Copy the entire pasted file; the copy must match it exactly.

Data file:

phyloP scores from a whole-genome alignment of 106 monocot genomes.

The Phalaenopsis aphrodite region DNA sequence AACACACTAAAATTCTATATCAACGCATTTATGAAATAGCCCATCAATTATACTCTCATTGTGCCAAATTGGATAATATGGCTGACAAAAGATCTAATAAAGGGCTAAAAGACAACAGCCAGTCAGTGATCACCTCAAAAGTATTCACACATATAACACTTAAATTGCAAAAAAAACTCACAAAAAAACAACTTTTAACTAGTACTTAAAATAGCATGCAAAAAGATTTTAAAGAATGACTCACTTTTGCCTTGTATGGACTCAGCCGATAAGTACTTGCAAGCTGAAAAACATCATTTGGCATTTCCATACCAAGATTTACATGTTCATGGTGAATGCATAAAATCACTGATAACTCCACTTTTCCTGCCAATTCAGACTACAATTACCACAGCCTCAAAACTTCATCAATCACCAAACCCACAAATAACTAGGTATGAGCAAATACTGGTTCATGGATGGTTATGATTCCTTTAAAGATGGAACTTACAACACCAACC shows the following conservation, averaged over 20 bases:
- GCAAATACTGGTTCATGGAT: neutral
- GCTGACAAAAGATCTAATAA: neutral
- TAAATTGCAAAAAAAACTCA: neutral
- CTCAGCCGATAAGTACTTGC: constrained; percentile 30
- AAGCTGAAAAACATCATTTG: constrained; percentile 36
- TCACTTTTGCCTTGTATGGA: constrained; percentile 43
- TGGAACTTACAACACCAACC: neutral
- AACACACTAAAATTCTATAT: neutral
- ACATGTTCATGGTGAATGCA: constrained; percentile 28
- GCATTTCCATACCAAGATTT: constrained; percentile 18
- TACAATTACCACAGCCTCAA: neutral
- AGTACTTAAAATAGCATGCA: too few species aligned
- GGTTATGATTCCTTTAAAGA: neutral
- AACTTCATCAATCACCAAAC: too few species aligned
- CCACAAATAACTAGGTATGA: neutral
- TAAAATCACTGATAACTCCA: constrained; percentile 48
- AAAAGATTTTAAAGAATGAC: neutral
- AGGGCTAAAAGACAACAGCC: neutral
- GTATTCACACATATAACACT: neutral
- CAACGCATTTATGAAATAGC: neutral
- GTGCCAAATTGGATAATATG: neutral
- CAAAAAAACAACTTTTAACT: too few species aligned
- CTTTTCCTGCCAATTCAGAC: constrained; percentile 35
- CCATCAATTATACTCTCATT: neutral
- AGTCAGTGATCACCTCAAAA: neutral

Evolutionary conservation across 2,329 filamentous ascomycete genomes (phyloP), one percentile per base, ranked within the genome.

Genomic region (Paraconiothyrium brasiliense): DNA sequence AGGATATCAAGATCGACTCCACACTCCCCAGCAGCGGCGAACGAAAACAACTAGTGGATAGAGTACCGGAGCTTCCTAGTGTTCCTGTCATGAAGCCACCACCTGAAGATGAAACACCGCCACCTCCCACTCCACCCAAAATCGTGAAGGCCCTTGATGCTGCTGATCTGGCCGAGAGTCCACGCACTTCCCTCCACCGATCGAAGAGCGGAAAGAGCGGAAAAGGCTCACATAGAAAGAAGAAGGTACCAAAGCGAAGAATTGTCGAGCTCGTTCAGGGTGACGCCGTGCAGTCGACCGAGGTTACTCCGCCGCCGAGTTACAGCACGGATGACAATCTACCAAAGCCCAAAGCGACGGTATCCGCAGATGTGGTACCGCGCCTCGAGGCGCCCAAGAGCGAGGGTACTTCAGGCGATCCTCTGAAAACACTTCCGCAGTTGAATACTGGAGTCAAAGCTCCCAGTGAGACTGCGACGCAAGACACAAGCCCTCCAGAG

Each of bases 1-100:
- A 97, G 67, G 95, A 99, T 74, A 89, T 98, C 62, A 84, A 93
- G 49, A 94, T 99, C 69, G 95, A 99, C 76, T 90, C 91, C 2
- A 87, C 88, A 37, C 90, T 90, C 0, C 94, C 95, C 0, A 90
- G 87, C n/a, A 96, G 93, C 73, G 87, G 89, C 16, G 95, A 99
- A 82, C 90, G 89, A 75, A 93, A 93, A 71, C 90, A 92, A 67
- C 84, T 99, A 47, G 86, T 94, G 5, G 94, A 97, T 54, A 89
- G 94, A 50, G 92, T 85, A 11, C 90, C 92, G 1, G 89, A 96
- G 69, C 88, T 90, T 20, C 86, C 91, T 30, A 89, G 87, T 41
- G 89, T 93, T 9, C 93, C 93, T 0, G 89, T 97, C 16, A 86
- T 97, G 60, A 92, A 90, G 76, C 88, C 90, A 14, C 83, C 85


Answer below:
phyloP scores from a whole-genome alignment of 106 monocot genomes.

The Phalaenopsis aphrodite region DNA sequence AACACACTAAAATTCTATATCAACGCATTTATGAAATAGCCCATCAATTATACTCTCATTGTGCCAAATTGGATAATATGGCTGACAAAAGATCTAATAAAGGGCTAAAAGACAACAGCCAGTCAGTGATCACCTCAAAAGTATTCACACATATAACACTTAAATTGCAAAAAAAACTCACAAAAAAACAACTTTTAACTAGTACTTAAAATAGCATGCAAAAAGATTTTAAAGAATGACTCACTTTTGCCTTGTATGGACTCAGCCGATAAGTACTTGCAAGCTGAAAAACATCATTTGGCATTTCCATACCAAGATTTACATGTTCATGGTGAATGCATAAAATCACTGATAACTCCACTTTTCCTGCCAATTCAGACTACAATTACCACAGCCTCAAAACTTCATCAATCACCAAACCCACAAATAACTAGGTATGAGCAAATACTGGTTCATGGATGGTTATGATTCCTTTAAAGATGGAACTTACAACACCAACC shows the following conservation, averaged over 20 bases:
- GCAAATACTGGTTCATGGAT: neutral
- GCTGACAAAAGATCTAATAA: neutral
- TAAATTGCAAAAAAAACTCA: neutral
- CTCAGCCGATAAGTACTTGC: constrained; percentile 30
- AAGCTGAAAAACATCATTTG: constrained; percentile 36
- TCACTTTTGCCTTGTATGGA: constrained; percentile 43
- TGGAACTTACAACACCAACC: neutral
- AACACACTAAAATTCTATAT: neutral
- ACATGTTCATGGTGAATGCA: constrained; percentile 28
- GCATTTCCATACCAAGATTT: constrained; percentile 18
- TACAATTACCACAGCCTCAA: neutral
- AGTACTTAAAATAGCATGCA: too few species aligned
- GGTTATGATTCCTTTAAAGA: neutral
- AACTTCATCAATCACCAAAC: too few species aligned
- CCACAAATAACTAGGTATGA: neutral
- TAAAATCACTGATAACTCCA: constrained; percentile 48
- AAAAGATTTTAAAGAATGAC: neutral
- AGGGCTAAAAGACAACAGCC: neutral
- GTATTCACACATATAACACT: neutral
- CAACGCATTTATGAAATAGC: neutral
- GTGCCAAATTGGATAATATG: neutral
- CAAAAAAACAACTTTTAACT: too few species aligned
- CTTTTCCTGCCAATTCAGAC: constrained; percentile 35
- CCATCAATTATACTCTCATT: neutral
- AGTCAGTGATCACCTCAAAA: neutral

Evolutionary conservation across 2,329 filamentous ascomycete genomes (phyloP), one percentile per base, ranked within the genome.

Genomic region (Paraconiothyrium brasiliense): DNA sequence AGGATATCAAGATCGACTCCACACTCCCCAGCAGCGGCGAACGAAAACAACTAGTGGATAGAGTACCGGAGCTTCCTAGTGTTCCTGTCATGAAGCCACCACCTGAAGATGAAACACCGCCACCTCCCACTCCACCCAAAATCGTGAAGGCCCTTGATGCTGCTGATCTGGCCGAGAGTCCACGCACTTCCCTCCACCGATCGAAGAGCGGAAAGAGCGGAAAAGGCTCACATAGAAAGAAGAAGGTACCAAAGCGAAGAATTGTCGAGCTCGTTCAGGGTGACGCCGTGCAGTCGACCGAGGTTACTCCGCCGCCGAGTTACAGCACGGATGACAATCTACCAAAGCCCAAAGCGACGGTATCCGCAGATGTGGTACCGCGCCTCGAGGCGCCCAAGAGCGAGGGTACTTCAGGCGATCCTCTGAAAACACTTCCGCAGTTGAATACTGGAGTCAAAGCTCCCAGTGAGACTGCGACGCAAGACACAAGCCCTCCAGAG

Each of bases 1-100:
- A 97, G 67, G 95, A 99, T 74, A 89, T 98, C 62, A 84, A 93
- G 49, A 94, T 99, C 69, G 95, A 99, C 76, T 90, C 91, C 2
- A 87, C 88, A 37, C 90, T 90, C 0, C 94, C 95, C 0, A 90
- G 87, C n/a, A 96, G 93, C 73, G 87, G 89, C 16, G 95, A 99
- A 82, C 90, G 89, A 75, A 93, A 93, A 71, C 90, A 92, A 67
- C 84, T 99, A 47, G 86, T 94, G 5, G 94, A 97, T 54, A 89
- G 94, A 50, G 92, T 85, A 11, C 90, C 92, G 1, G 89, A 96
- G 69, C 88, T 90, T 20, C 86, C 91, T 30, A 89, G 87, T 41
- G 89, T 93, T 9, C 93, C 93, T 0, G 89, T 97, C 16, A 86
- T 97, G 60, A 92, A 90, G 76, C 88, C 90, A 14, C 83, C 85